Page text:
We know, there’s no such thing as a stupid question. But there are some questions you might not want to ask your local shop or riding buddies. AASQ is our weekly series where we get to the bottom of your questions – serious or otherwise. Hit the link at the bottom of the post to submit your own question.

We’re keeping it short and sweet this week, joined by Rene Krattinger, MTB Product Manager at Scott Sports to discuss why more and more of the big frame manufacturers are moving their Boost (148mm x 12mm) spacing mountain bikes from the standard 52mm chainline to a 55mm chainline.

2022 Scott Spark RC & 900 XC trail mountain bikes, light fully-integrated cross-country MTB, XCO jump

Our man, Cory Benson, ripping on the new 2022 Scott Spark which now runs a 55mm chainline. Watch the full review here. c. Scott, photo by Daniel Geiger.

So, what’s up with 55mm chainlines on 148mm bikes? The industry settled on 52mm a few years back. Now Shimano says 55mm is the way to go and Trek’s all-in with the revamped Top Fuel (55mm chainline not just with Shimano cranks, but also SRAM and E13). I just can’t believe 55mm in the lowest gears can be good for a chain.

Rene Krattinger, Scott: 55mm chainlines present no problem at all for the chain, cassette, and chainrings. This change has been tested on the world cup circuit for almost two years now. With leading groupset manufacturers stating that the increase in width is the way forward, we are confident that their products are being designed to work perfectly in this scenario.

2022 Scott Spark RC & 900 XC trail mountain bikes, light fully-integrated cross-country MTB, complete

The 2022 Scott Spark 900 Tuned AXS XC bike’s 55mm chainline gives room for up to 2.6″ tire clearance as well as the massive 40T chainrings that Nino races on around the widely-space PF92 bottom bracket.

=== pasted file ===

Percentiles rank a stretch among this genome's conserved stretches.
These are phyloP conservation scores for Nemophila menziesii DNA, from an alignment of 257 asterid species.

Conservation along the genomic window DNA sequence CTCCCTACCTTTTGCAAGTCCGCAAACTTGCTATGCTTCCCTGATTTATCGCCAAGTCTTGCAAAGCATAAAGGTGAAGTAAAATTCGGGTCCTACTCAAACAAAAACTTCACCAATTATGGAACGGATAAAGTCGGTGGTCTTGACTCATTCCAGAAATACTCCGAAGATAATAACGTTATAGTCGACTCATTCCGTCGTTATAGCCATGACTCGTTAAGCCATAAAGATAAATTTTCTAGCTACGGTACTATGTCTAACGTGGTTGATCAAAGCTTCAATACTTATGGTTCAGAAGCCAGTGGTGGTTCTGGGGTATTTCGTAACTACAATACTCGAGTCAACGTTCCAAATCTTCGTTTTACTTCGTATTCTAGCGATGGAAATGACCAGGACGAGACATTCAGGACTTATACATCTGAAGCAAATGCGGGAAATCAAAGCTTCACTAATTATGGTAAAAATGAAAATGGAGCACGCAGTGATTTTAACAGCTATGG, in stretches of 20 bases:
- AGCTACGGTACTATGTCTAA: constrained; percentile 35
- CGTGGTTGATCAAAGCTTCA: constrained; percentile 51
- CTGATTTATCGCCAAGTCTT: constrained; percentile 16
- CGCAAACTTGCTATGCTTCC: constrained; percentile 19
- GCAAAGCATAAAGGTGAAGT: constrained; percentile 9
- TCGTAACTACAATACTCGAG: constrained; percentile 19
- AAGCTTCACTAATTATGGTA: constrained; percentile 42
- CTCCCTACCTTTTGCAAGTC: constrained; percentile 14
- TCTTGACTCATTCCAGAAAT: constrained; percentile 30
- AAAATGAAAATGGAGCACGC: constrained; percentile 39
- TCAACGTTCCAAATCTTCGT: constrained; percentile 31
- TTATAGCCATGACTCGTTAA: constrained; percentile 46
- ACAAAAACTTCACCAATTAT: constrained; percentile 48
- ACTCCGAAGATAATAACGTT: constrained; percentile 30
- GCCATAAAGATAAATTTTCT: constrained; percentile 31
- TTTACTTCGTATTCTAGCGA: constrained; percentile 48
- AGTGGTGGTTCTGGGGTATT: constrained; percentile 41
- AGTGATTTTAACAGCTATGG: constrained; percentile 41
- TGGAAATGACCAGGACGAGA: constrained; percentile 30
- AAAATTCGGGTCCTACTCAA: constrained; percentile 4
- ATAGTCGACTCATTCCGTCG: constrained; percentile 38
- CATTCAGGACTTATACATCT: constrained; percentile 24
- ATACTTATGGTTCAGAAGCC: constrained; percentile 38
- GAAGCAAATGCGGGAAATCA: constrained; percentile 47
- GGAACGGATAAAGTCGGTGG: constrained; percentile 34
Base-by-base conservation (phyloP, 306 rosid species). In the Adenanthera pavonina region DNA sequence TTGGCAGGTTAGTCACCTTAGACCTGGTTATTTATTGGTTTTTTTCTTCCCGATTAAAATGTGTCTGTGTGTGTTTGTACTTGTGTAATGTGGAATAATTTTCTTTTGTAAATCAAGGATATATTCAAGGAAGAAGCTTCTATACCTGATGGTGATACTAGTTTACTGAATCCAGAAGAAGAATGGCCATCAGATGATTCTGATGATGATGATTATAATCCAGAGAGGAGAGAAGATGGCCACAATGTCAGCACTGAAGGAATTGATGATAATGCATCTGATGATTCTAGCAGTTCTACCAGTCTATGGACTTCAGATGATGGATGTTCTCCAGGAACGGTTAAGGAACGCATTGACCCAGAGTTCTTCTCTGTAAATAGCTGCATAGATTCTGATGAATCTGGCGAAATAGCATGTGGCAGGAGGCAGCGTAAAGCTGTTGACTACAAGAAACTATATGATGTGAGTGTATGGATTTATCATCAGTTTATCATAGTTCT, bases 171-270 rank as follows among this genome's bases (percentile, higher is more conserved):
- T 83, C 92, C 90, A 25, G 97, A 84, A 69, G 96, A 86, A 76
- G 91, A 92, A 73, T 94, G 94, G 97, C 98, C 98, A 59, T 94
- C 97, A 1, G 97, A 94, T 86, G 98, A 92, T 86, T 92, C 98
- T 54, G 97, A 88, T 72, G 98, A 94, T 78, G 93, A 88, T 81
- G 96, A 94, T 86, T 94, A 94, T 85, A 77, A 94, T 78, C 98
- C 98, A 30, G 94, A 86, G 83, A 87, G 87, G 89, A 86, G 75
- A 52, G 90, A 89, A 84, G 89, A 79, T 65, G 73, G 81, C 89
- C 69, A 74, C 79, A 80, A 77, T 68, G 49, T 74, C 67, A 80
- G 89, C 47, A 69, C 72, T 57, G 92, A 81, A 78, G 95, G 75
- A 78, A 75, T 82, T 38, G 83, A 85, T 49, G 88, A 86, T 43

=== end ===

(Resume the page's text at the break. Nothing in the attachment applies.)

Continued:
From a frame engineering point of view, even tiny increases in clearance in this critical area can substantially help with frame strength, stiffness, and/or tire clearance. We are always fighting for space in the area around the widest point of the tire and the chainring. To move to 55mm, therefore, presents a good opportunity for us to progress the performance of our frames.

2022 Scott Spark RC & 900 XC trail mountain bikes, light fully-integrated cross-country MTB, mudd detail

How does chainline affect Q-Factor, and is this something frame manufacturers consider?

Rene Krattinger, Scott: Q-factor has increased a couple of mm, but in the near future new crank development aims to adjust the Q-factor for these changes in chainline width, therefore moving back to the narrower measurements. With these changes coming through, a 55mm chainline will therefore establish itself as the standard in the future with any potential downsides having been corrected for.

hyper spark dangerholm scott sparkrc white dream built schmolke carbon seat post

Dangerholm’s staggeringly beautiful build of the “Hyper Spark”, a sub 10 kg complete build – see stratospheric spec list here.

Editor’s Note:

We also sent the reader’s question out to Travis Ott, the Marketing Manager at Trek Bikes. He said “it’s really a convention dictated by the drivetrain manufacturers. Anytime the drivetrain manufacturers can give us a couple more mm in that critical area for tire clearance and pivot junctions and bolstering chainstays, we’ll take it every time.”.


The Trek Top Fuel XC Bike (now pushing into the Trail category) has also moved to a 55mm chainline for this model year

Got a question of your own? Click here to use the Ask A Stupid Question form to submit questions on any cycling-related topic of your choice, and we’ll get the experts to answer them for you!


  1. B on

    soooooo, if I can read what wasn’t being said(but everyone is thinking) is that drivetrain manufacturers are moving us towards super boost

  2. FrankTheTank on